Moneyball in Football Manager 2019: III

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Before we kick off with the 3rd update of this save, I just want to say thank you very much to everyone that has plugged, promoted, liked or read these updates so far. I’ve had a fantastic response to the save so far, and this is the most successful this blog has been – in terms of views – since my beloved Bayer Leverkusen save back on FM15. Anyway, back to Moneyball – in case you’ve missed this save so far, here are the first and second updates. In the last update, I covered the first half of the season, which had gone very well, with us five points clear of Celtic at the top of the league, into the Knockout Round of the Europa League against Hoffenheim. We had also made some classic Moneyball transfers, bringing in 4 complete unknowns, whilst moving out those who had statistically proven that they weren’t good enough to play for Rangers.

The conditions or rules that I’ve applied to my save come largely from the concepts outlined in Moneyball, but also from the excellent football economy books Soccernomics by Simon Kuper and Stefan Szymanski, and The Numbers Game by Chris Anderson and David Sally. If you need a reminder, below are the rules I’m using – this is the last time I will post these in the actual article, from now on they will be added as a link:

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Moneyball in Football Manager 2019: II

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Right, time for part two of Moneyball in Football Manager 2019. For any of you just catching up with this save now, in Part 1 we outlined what my theory behind Moneyball is, the rules I’ll be following throughout this save, and who I’ll actually be playing as, Glasgow Rangers. As I said in the last update, I selected Rangers because I feel given their tentative financial position, they’re an ideal option to test out pure Moneyball with, and see whether I can utilise this concept to not only topple Celtic at the top of the SPL, but return Rangers to European football and competing at a continental level.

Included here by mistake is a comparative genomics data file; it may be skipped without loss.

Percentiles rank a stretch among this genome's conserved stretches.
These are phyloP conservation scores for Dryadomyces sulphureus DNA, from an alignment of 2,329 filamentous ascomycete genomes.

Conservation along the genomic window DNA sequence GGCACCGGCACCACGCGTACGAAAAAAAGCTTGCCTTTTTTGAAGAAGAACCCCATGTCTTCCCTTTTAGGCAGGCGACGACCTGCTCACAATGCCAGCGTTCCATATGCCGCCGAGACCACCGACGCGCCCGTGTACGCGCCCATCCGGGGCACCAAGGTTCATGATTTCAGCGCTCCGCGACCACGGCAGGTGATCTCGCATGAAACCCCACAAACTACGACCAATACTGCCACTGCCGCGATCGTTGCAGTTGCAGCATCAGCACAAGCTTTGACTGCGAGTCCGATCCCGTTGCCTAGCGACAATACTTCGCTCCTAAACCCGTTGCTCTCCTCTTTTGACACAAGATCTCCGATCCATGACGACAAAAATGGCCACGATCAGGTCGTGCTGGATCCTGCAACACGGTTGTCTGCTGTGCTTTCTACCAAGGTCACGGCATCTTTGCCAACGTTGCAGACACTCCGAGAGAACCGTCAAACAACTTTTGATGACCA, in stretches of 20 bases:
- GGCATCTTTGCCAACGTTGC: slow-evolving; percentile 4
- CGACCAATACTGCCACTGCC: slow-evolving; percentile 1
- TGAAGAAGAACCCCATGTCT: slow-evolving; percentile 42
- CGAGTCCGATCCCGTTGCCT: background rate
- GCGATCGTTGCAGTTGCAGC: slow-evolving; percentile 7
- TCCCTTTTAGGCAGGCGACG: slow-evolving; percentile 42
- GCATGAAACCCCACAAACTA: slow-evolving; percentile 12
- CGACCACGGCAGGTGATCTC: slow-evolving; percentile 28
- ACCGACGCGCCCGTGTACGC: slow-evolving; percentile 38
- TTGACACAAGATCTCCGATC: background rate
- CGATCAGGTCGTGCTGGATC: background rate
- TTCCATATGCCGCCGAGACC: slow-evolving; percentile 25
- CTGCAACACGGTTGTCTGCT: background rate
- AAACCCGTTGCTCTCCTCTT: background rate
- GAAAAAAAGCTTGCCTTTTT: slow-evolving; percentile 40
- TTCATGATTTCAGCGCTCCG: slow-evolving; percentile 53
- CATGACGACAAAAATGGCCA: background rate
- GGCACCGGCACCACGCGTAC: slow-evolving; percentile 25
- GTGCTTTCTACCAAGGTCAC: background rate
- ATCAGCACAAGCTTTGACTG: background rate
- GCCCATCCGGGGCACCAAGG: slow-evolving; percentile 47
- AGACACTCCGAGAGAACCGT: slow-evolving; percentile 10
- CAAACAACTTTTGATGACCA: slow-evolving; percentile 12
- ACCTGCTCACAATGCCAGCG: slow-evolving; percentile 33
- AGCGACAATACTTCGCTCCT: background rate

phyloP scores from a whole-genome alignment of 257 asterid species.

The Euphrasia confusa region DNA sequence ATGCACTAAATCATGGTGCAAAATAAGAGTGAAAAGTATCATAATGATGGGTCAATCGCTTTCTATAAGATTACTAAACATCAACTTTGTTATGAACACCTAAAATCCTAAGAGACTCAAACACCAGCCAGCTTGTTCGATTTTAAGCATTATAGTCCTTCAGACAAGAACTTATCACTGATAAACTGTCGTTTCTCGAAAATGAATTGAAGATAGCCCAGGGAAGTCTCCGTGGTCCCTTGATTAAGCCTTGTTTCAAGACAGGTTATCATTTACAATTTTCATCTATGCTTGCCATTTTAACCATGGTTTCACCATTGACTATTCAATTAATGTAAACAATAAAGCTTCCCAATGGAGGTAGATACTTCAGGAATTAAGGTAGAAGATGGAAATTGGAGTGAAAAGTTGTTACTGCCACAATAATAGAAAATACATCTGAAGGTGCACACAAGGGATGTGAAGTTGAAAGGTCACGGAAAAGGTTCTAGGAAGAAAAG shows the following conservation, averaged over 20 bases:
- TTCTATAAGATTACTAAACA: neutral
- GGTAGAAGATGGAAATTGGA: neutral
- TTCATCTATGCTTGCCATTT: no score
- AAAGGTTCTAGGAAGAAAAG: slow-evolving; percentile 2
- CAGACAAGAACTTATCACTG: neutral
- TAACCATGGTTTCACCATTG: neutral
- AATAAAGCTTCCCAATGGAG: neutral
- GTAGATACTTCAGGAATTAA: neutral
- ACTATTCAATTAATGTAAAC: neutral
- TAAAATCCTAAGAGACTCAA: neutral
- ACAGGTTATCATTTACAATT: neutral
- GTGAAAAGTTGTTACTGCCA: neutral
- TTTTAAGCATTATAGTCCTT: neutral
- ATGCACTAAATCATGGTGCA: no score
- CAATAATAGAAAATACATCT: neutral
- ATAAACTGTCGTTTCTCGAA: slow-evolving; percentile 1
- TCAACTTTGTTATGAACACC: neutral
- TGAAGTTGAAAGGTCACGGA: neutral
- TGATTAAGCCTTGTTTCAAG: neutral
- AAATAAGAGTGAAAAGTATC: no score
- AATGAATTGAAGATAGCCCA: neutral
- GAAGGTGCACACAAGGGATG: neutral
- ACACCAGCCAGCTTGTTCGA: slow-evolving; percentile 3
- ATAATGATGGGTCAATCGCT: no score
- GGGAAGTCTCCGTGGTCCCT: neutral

If you remember, the conditions that I’ve applied to my save come largely from the concepts outlined in Moneyball by Michael Lewis, but also from the excellent football economy books Soccernomics by Simon Kuper and Stefan Szymanski, and The Numbers Game by Chris Anderson and David Sally. If you need a reminder, below are the rules I’m using:

  1. Players are undervalued for a range of biased reasons such as age, personality, appearance. None of these matter. All that matters is production on the field, which can be analysed through statistics.
  2. Several countries are overvalued in the market, such as England, Holland and Brazil and there is better value for money off the beaten track.
  3. Wage spend correlates to success far more than transfer expense.
  4. Prioritise identifying and improving your weak spots in transfer windows. This is the best way to improve your team.
  5. Strikers cost more than they should and can be poor value for money.
  6. Ensure that all potential signings are thoroughly scouted – the wisdom of crowds – before their statistics can be analysed. 
  7. Don’t buy players who performed well solely at international competitions. These are a perfect example of ‘small sample size’, where stats have no true value to them as they can’t be trusted to be replicated. 
  8. Long term, producing your own players and developing through the academy is more cost effective. 
  9. Football is won by scoring more goals than the opposition – like baseball is won by scoring more runs – and therefore attacking stats must be a main focus.
  10. Some of the best value can be found in identifying players who are no longer wanted by their clubs, and are likely to vastly undervalue them.

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Moneyball in Football Manager 2019: I